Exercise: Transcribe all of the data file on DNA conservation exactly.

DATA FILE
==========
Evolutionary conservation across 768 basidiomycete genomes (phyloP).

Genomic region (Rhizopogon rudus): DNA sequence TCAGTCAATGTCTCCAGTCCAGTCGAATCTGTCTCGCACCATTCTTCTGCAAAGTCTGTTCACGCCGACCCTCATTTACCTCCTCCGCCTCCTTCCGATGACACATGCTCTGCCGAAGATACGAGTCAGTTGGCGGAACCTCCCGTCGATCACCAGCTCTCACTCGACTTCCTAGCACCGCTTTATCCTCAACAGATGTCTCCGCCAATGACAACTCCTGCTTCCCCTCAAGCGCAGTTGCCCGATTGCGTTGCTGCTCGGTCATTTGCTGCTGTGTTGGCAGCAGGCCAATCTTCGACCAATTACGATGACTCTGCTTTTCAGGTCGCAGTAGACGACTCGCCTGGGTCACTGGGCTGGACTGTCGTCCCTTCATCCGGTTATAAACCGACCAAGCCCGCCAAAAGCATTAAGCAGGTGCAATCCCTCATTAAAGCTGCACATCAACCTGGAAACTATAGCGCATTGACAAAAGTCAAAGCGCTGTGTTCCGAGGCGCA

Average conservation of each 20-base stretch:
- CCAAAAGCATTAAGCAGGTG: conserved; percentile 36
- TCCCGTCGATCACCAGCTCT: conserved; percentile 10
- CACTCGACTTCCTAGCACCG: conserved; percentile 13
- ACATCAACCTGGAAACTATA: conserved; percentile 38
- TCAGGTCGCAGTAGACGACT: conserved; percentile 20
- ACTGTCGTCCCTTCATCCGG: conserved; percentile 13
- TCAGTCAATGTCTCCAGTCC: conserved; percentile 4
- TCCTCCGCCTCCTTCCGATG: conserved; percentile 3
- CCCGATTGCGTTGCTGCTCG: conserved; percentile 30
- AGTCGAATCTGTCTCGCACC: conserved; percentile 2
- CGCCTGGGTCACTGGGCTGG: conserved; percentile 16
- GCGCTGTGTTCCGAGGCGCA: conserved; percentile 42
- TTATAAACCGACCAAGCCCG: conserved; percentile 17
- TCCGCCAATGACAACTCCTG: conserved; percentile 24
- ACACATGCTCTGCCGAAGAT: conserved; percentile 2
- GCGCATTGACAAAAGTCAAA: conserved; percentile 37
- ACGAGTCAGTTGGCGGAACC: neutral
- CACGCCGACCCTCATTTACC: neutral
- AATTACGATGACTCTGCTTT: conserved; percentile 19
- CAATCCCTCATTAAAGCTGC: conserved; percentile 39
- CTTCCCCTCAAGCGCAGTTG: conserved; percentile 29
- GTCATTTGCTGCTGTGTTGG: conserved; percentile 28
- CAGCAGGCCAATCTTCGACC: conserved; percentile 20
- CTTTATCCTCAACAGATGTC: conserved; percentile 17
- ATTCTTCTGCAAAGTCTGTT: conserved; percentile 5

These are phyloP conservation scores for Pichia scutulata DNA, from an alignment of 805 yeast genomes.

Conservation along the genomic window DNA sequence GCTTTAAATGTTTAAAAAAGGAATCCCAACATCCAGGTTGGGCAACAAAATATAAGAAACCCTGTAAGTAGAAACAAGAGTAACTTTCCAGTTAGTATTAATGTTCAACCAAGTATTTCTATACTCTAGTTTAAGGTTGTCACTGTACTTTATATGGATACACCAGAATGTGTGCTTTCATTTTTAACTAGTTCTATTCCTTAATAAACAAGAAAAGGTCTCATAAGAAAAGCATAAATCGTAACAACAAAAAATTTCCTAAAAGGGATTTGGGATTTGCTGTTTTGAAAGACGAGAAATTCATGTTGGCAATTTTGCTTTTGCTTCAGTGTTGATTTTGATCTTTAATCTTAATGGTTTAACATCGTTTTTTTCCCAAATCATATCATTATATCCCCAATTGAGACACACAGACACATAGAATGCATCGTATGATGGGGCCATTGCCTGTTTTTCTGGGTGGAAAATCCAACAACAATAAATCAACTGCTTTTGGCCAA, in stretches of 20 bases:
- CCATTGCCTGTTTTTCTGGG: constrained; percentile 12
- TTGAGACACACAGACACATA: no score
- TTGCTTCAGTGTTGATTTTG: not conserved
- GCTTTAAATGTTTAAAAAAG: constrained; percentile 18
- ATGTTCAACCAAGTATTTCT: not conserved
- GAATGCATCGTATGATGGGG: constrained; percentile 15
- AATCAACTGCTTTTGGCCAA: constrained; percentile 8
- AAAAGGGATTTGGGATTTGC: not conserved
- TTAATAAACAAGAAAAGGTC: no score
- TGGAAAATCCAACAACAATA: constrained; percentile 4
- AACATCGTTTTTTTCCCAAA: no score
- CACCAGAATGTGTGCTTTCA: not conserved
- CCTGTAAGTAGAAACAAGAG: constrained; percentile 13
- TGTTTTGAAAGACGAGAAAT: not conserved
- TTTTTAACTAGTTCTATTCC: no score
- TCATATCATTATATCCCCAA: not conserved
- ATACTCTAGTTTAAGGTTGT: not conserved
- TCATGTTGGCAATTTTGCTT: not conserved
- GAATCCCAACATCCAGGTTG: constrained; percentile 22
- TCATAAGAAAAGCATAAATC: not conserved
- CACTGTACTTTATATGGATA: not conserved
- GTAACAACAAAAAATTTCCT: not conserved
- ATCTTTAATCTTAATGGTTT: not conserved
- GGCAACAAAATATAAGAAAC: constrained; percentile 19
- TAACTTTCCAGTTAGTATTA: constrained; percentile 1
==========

Evolutionary conservation across 768 basidiomycete genomes (phyloP).

Genomic region (Rhizopogon rudus): DNA sequence TCAGTCAATGTCTCCAGTCCAGTCGAATCTGTCTCGCACCATTCTTCTGCAAAGTCTGTTCACGCCGACCCTCATTTACCTCCTCCGCCTCCTTCCGATGACACATGCTCTGCCGAAGATACGAGTCAGTTGGCGGAACCTCCCGTCGATCACCAGCTCTCACTCGACTTCCTAGCACCGCTTTATCCTCAACAGATGTCTCCGCCAATGACAACTCCTGCTTCCCCTCAAGCGCAGTTGCCCGATTGCGTTGCTGCTCGGTCATTTGCTGCTGTGTTGGCAGCAGGCCAATCTTCGACCAATTACGATGACTCTGCTTTTCAGGTCGCAGTAGACGACTCGCCTGGGTCACTGGGCTGGACTGTCGTCCCTTCATCCGGTTATAAACCGACCAAGCCCGCCAAAAGCATTAAGCAGGTGCAATCCCTCATTAAAGCTGCACATCAACCTGGAAACTATAGCGCATTGACAAAAGTCAAAGCGCTGTGTTCCGAGGCGCA

Average conservation of each 20-base stretch:
- CCAAAAGCATTAAGCAGGTG: conserved; percentile 36
- TCCCGTCGATCACCAGCTCT: conserved; percentile 10
- CACTCGACTTCCTAGCACCG: conserved; percentile 13
- ACATCAACCTGGAAACTATA: conserved; percentile 38
- TCAGGTCGCAGTAGACGACT: conserved; percentile 20
- ACTGTCGTCCCTTCATCCGG: conserved; percentile 13
- TCAGTCAATGTCTCCAGTCC: conserved; percentile 4
- TCCTCCGCCTCCTTCCGATG: conserved; percentile 3
- CCCGATTGCGTTGCTGCTCG: conserved; percentile 30
- AGTCGAATCTGTCTCGCACC: conserved; percentile 2
- CGCCTGGGTCACTGGGCTGG: conserved; percentile 16
- GCGCTGTGTTCCGAGGCGCA: conserved; percentile 42
- TTATAAACCGACCAAGCCCG: conserved; percentile 17
- TCCGCCAATGACAACTCCTG: conserved; percentile 24
- ACACATGCTCTGCCGAAGAT: conserved; percentile 2
- GCGCATTGACAAAAGTCAAA: conserved; percentile 37
- ACGAGTCAGTTGGCGGAACC: neutral
- CACGCCGACCCTCATTTACC: neutral
- AATTACGATGACTCTGCTTT: conserved; percentile 19
- CAATCCCTCATTAAAGCTGC: conserved; percentile 39
- CTTCCCCTCAAGCGCAGTTG: conserved; percentile 29
- GTCATTTGCTGCTGTGTTGG: conserved; percentile 28
- CAGCAGGCCAATCTTCGACC: conserved; percentile 20
- CTTTATCCTCAACAGATGTC: conserved; percentile 17
- ATTCTTCTGCAAAGTCTGTT: conserved; percentile 5

These are phyloP conservation scores for Pichia scutulata DNA, from an alignment of 805 yeast genomes.

Conservation along the genomic window DNA sequence GCTTTAAATGTTTAAAAAAGGAATCCCAACATCCAGGTTGGGCAACAAAATATAAGAAACCCTGTAAGTAGAAACAAGAGTAACTTTCCAGTTAGTATTAATGTTCAACCAAGTATTTCTATACTCTAGTTTAAGGTTGTCACTGTACTTTATATGGATACACCAGAATGTGTGCTTTCATTTTTAACTAGTTCTATTCCTTAATAAACAAGAAAAGGTCTCATAAGAAAAGCATAAATCGTAACAACAAAAAATTTCCTAAAAGGGATTTGGGATTTGCTGTTTTGAAAGACGAGAAATTCATGTTGGCAATTTTGCTTTTGCTTCAGTGTTGATTTTGATCTTTAATCTTAATGGTTTAACATCGTTTTTTTCCCAAATCATATCATTATATCCCCAATTGAGACACACAGACACATAGAATGCATCGTATGATGGGGCCATTGCCTGTTTTTCTGGGTGGAAAATCCAACAACAATAAATCAACTGCTTTTGGCCAA, in stretches of 20 bases:
- CCATTGCCTGTTTTTCTGGG: constrained; percentile 12
- TTGAGACACACAGACACATA: no score
- TTGCTTCAGTGTTGATTTTG: not conserved
- GCTTTAAATGTTTAAAAAAG: constrained; percentile 18
- ATGTTCAACCAAGTATTTCT: not conserved
- GAATGCATCGTATGATGGGG: constrained; percentile 15
- AATCAACTGCTTTTGGCCAA: constrained; percentile 8
- AAAAGGGATTTGGGATTTGC: not conserved
- TTAATAAACAAGAAAAGGTC: no score
- TGGAAAATCCAACAACAATA: constrained; percentile 4
- AACATCGTTTTTTTCCCAAA: no score
- CACCAGAATGTGTGCTTTCA: not conserved
- CCTGTAAGTAGAAACAAGAG: constrained; percentile 13
- TGTTTTGAAAGACGAGAAAT: not conserved
- TTTTTAACTAGTTCTATTCC: no score
- TCATATCATTATATCCCCAA: not conserved
- ATACTCTAGTTTAAGGTTGT: not conserved
- TCATGTTGGCAATTTTGCTT: not conserved
- GAATCCCAACATCCAGGTTG: constrained; percentile 22
- TCATAAGAAAAGCATAAATC: not conserved
- CACTGTACTTTATATGGATA: not conserved
- GTAACAACAAAAAATTTCCT: not conserved
- ATCTTTAATCTTAATGGTTT: not conserved
- GGCAACAAAATATAAGAAAC: constrained; percentile 19
- TAACTTTCCAGTTAGTATTA: constrained; percentile 1